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February 6, 2024

Let’s talk about feeling guilty - that nasty, miserable, nagging feeling that we are so often trying desperately to avoid.  Feeling guilty usually (but not exclusively) shows up in a lose-lose kind of way.  For example, if you’re busy working late on a project, you feel guilty that you’re not at home with your family and if you’re home relaxing with family, you feel guilty that you’re not working.  Sound familiar?

We often get mixed up thinking that in order to stop feeling guilty, we need to take action like come home earlier or go back into the office.  But really that is not the cure, because feeling guilty is the disease.  Feeling guilty comes from thinking there is something wrong with us, that there is some perfect way to be that we don’t live up to, which is all based on an impossible standard.  If you take the example above, how can you both work late and have a relaxing night with your family at home?  You can’t.  It's time to play a different game when you realize you are playing an unwinnable one.  

Let’s get back to where we started.  Guilt is the disease.  Our argument is that guilt is devolved anger.  Anger is typically experienced in some form of “I don’t like _____.”  When we don’t allow ourselves to feel our anger, it will devolve into many different things.  Some common examples are hostility, boredom, guilt, self-deprecation, and judgmentalness.  When we’re unwilling to feel angry, we often turn that “I don’t like'' back onto ourselves with some form of “I should be better.”  So instead of feeling angry at the impossible standard of being an extraordinary employee/parent, available at all hours, we’ll act as though the standard is reasonable and we’re just not good enough to meet it.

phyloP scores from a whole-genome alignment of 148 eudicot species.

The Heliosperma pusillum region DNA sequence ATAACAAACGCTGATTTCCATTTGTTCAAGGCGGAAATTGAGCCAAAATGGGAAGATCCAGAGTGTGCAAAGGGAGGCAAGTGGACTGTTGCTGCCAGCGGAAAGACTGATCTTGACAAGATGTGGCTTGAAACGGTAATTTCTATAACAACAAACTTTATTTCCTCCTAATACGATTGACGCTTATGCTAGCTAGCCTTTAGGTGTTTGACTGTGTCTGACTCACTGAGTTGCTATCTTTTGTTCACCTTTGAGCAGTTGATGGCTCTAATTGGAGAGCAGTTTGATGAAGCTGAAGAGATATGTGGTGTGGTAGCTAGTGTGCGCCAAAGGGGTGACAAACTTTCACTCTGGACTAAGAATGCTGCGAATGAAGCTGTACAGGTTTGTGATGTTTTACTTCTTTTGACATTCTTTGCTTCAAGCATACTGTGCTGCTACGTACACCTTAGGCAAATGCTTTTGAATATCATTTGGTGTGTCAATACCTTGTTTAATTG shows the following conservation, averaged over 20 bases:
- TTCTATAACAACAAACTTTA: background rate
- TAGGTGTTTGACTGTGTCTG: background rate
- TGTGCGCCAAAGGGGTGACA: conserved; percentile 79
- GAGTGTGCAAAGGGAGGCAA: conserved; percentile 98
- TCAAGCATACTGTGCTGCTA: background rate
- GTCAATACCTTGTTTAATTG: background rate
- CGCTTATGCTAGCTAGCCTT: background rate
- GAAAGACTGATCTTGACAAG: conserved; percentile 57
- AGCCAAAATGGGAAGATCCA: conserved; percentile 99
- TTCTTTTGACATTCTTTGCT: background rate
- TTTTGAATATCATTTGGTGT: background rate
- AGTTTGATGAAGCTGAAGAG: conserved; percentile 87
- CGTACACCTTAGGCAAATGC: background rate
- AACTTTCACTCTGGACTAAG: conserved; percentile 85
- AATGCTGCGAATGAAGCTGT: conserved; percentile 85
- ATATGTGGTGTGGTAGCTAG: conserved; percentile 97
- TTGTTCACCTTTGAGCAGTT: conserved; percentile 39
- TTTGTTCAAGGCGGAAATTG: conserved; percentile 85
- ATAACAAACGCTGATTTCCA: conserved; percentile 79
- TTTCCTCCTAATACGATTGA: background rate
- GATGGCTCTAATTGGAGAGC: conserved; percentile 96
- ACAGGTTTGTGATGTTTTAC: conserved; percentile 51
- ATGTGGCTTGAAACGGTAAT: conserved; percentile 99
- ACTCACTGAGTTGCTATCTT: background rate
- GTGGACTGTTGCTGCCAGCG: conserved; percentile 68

The next time you are feeling guilty, consider asking yourself who or what (past, present, or future) you are angry at.  Oftentimes we can spot anger when we begin to question if the thing we are guilty about is actually filled with shoulds from what we think others are expecting from us.  This usually relates to times in our lives when we were told “how to be” and what “the right way” to do things was.  We don’t know about you, but we don’t like being told how to think, feel, and act.

To curing guilt instead of running from it

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Since 1978 Workability has been helping individuals and organizations integrate who they are with what they do. Our greatest performances, relationships, and contributions are dependent on our authentic expression of who we are.

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